IMDb > Limelight (1952)
Limelight
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Limelight (1952) More at IMDbPro »

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Overview

User Rating:
8.1/10   10,578 votes »
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Director:
Writer:
Charles Chaplin (original story and screenplay)
Contact:
View company contact information for Limelight on IMDbPro.
Release Date:
29 October 1952 (Argentina) See more »
Genre:
Tagline:
It will move you to love, laughter and tears See more »
Plot:
A fading comedian and a suicidally despondent ballet dancer must look to each other to find meaning and hope in their lives. Full summary » | Add synopsis »
Plot Keywords:
Awards:
Won Oscar. Another 6 wins & 2 nominations See more »
User Reviews:
Chaplin's Best Talkie. 9/10 See more (84 total) »

Cast

  (in credits order) (verified as complete)

Charles Chaplin ... Calvero

Claire Bloom ... Thereza

Nigel Bruce ... Postant

Buster Keaton ... Calvero's Partner

Sydney Chaplin ... Neville

Norman Lloyd ... Bodalink
Andre Eglevsky ... Dancer
Melissa Hayden ... Dancer
Marjorie Bennett ... Mrs. Alsop
Wheeler Dryden ... Thereza's Doctor
Barry Bernard ... John Redfern
Stapleton Kent ... Claudius
Mollie Glessing ... Maid
Leonard Mudie ... Calvero's Doctor (as Leonard Mudi)
Loyal Underwood ... Street Musician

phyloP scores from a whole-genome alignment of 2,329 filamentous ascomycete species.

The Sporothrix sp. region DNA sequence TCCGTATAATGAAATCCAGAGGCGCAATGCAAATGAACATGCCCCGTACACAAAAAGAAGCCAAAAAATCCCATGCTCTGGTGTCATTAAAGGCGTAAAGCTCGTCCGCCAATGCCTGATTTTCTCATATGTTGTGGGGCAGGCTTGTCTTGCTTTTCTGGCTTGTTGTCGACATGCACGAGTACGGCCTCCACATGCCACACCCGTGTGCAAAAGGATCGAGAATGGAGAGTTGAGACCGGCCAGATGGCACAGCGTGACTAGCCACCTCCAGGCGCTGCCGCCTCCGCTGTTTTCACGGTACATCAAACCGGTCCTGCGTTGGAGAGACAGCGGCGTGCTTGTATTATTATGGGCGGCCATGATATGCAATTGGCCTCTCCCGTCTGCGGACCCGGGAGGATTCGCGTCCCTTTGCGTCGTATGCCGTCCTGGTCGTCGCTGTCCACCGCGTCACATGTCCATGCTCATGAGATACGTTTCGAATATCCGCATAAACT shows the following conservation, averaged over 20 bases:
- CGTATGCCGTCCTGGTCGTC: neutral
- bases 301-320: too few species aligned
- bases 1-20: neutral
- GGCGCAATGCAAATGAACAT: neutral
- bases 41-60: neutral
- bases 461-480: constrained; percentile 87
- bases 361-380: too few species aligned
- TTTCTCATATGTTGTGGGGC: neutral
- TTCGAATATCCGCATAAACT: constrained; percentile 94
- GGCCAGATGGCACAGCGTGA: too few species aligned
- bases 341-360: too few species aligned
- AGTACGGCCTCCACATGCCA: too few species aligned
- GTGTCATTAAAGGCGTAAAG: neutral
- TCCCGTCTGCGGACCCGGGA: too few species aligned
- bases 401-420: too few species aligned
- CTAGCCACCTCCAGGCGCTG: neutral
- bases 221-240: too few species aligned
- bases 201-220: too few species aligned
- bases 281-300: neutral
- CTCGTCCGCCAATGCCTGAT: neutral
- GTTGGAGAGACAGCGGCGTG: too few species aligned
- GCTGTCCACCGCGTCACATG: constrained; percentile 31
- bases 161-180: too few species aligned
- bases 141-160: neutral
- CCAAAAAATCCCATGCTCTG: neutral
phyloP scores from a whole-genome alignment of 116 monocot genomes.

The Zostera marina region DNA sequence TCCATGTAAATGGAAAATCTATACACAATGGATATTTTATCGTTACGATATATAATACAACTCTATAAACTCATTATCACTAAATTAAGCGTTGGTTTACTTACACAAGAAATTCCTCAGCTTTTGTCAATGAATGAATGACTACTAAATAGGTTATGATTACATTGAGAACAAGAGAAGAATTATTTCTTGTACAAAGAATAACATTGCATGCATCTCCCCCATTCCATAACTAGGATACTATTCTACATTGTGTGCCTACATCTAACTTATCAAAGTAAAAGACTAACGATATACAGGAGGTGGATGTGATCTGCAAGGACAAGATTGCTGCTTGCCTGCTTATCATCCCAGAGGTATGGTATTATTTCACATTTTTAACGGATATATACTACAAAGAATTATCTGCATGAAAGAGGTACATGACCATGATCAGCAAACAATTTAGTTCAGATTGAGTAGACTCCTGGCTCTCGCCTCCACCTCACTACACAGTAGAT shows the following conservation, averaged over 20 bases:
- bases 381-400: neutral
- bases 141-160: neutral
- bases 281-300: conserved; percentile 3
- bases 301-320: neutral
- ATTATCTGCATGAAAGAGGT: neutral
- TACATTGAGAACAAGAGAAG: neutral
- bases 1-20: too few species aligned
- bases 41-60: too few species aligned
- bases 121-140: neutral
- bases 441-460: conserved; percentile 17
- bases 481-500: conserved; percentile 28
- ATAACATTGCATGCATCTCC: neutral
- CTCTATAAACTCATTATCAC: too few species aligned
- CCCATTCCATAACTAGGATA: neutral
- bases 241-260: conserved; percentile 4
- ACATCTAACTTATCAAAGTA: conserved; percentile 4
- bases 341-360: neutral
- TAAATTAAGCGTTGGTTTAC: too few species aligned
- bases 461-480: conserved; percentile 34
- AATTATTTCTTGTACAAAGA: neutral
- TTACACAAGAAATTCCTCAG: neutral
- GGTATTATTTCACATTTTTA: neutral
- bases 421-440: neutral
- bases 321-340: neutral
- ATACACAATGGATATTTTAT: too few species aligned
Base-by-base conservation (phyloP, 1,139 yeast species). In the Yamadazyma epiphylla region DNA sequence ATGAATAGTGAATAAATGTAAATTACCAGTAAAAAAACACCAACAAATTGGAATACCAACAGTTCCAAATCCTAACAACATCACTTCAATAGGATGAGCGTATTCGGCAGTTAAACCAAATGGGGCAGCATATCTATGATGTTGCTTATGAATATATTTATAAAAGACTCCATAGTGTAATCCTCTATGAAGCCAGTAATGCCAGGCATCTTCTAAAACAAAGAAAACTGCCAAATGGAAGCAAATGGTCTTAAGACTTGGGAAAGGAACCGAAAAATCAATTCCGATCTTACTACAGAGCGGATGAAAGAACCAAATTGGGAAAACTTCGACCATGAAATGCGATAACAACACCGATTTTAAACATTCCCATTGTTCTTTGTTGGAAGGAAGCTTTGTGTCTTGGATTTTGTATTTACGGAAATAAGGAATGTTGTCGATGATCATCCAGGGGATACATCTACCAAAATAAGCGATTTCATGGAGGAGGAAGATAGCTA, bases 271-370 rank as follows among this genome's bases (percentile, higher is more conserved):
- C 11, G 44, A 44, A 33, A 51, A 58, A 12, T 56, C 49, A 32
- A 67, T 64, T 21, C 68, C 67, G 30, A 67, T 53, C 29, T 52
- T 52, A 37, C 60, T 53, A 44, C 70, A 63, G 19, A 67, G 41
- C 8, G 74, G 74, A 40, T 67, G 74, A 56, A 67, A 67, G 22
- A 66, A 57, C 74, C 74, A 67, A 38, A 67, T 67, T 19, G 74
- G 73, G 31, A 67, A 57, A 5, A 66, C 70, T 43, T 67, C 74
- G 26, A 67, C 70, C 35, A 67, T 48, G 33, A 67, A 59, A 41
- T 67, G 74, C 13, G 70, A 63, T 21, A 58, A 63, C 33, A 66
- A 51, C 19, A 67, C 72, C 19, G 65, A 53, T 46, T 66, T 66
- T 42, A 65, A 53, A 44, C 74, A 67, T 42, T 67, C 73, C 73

'Snub' Pollard ... Street Musician (as Snub Pollard)
Julian Ludwig ... Street Musician
rest of cast listed alphabetically:
Billy Lee Aimone ... Little Boy (uncredited)
Charles Chaplin Jr. ... Clown (uncredited)

Geraldine Chaplin ... Little Girl in Opening Scene (uncredited)
Josephine Chaplin ... Child in Opening Scene (uncredited)
Michael Chaplin ... Child in Opening Scene (uncredited)
Oona Chaplin ... Extra (uncredited)
Harry Crocker ... Music Hall Patron (uncredited)
Billy Curtis ... Midget in Agent's Office (uncredited)
Jack Deery ... Emissary - Dress Circle (uncredited)
Cyril Delevanti ... Griffin - a Clown (uncredited)
Tim Durant ... Music Hall Patron (uncredited)
Dorothy Ford ... Patrician Lady in Dress Circle (uncredited)
Frank Hagney ... Extra in Dress Circle (uncredited)
Charlie Hall ... Newsboy (uncredited)
Sam Harris ... Old Fogey in Dress Circle (uncredited)
Stuart Holmes ... Dinner Guest (uncredited)
Kenner G. Kemp ... Pub Extra (uncredited)
Colin Kenny ... Music Hall Performer (uncredited)
Judy Landon ... Extra in Dress Circle (uncredited)
Billy Lee ... Little Boy (uncredited)
Harold Miller ... Dinner Guest (uncredited)
Frank Mills ... Man in Music Hall Audience (uncredited)
Sherry Moreland ... Extra in Dress Circle (uncredited)
Milicent Patrick ... Extra in Dress Circle (uncredited)

Edna Purviance ... Mrs. Parker (uncredited)
Charley Rogers ... Man in Saloon (uncredited)
Elizabeth Root ... Extra in Dress Circle (uncredited)
Gus Taillon ... Derelict (uncredited)
Valerie Vernon ... Extra in Dress Circle (uncredited)
Eric Wilson ... Extra in Dress Circle (uncredited)
Eric Wilton ... Major Domo at Dinner (uncredited)

Directed by
Charles Chaplin 
 
Writing credits
Charles Chaplin (original story and screenplay)

Produced by
Charles Chaplin .... producer (uncredited)
 
Original Music by
Charles Chaplin 
 
Cinematography by
Karl Struss (director of photography)
 
Film Editing by
Joe Inge (film editor)
 
Art Direction by
Eugène Lourié  (as Eugene Lourie)
 
Costume Design by
Riley Thorne (wardrobe designed by)
 
Makeup Department
Ted Larsen .... makeup
Florence Avery .... hair stylist (uncredited)
 
Production Management
Lonnie D'Orsa .... production manager
 
Second Unit Director or Assistant Director